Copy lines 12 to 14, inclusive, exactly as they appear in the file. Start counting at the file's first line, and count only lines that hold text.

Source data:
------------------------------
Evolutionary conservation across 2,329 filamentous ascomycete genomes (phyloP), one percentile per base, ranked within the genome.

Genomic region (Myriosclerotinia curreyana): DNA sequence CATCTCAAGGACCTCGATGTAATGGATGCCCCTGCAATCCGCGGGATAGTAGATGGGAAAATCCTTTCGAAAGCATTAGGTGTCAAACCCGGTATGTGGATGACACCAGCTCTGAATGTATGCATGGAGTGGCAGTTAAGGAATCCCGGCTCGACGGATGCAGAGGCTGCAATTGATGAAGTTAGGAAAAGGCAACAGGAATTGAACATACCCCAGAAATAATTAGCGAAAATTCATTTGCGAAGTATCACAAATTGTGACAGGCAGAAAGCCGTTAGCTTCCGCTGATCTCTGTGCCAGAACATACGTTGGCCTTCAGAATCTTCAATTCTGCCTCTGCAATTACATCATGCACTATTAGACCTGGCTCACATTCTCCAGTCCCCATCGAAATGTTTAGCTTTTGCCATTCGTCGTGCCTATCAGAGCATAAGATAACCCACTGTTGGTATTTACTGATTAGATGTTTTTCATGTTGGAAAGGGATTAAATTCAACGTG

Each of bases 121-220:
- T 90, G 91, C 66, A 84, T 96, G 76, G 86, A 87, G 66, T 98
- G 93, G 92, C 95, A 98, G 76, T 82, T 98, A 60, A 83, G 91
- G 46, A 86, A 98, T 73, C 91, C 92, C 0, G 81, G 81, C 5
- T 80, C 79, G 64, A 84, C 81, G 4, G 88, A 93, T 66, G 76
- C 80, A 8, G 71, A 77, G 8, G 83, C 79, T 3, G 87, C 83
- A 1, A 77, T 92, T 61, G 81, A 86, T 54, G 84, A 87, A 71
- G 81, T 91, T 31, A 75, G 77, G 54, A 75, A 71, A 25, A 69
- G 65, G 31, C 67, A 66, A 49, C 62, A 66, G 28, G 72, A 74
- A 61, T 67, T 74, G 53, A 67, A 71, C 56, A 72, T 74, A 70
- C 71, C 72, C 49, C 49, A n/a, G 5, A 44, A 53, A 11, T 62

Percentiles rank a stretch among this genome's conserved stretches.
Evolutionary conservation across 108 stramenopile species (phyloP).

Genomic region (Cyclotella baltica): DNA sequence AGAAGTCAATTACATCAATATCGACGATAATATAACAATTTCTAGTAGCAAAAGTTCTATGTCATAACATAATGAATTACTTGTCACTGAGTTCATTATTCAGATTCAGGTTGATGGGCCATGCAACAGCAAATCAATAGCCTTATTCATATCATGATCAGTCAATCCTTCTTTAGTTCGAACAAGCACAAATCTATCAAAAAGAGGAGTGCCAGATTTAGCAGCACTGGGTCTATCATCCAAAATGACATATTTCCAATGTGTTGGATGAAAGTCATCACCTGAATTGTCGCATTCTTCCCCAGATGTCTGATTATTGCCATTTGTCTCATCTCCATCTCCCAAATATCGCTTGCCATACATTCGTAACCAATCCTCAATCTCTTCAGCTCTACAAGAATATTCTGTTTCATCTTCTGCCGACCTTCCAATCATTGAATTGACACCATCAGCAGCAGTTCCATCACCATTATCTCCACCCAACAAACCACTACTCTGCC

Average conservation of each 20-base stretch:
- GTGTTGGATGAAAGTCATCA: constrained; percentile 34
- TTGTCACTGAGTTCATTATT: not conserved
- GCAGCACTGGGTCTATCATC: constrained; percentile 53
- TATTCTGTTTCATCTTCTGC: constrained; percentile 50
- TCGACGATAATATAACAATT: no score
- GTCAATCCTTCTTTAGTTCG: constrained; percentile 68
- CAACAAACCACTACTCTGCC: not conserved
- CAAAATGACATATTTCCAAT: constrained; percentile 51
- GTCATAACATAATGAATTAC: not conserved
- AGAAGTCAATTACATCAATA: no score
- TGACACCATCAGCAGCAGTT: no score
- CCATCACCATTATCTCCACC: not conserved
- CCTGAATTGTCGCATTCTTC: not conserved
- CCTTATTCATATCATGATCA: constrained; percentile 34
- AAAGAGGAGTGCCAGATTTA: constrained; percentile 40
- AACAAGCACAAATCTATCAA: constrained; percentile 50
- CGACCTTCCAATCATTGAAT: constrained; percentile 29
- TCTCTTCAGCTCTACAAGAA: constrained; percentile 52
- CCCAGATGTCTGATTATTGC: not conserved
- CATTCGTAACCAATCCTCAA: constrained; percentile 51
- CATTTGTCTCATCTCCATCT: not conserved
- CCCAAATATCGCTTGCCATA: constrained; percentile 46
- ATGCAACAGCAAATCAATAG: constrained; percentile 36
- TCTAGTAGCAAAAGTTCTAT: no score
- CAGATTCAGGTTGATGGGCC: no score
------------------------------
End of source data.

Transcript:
- A 61, T 67, T 74, G 53, A 67, A 71, C 56, A 72, T 74, A 70
- C 71, C 72, C 49, C 49, A n/a, G 5, A 44, A 53, A 11, T 62

Percentiles rank a stretch among this genome's conserved stretches.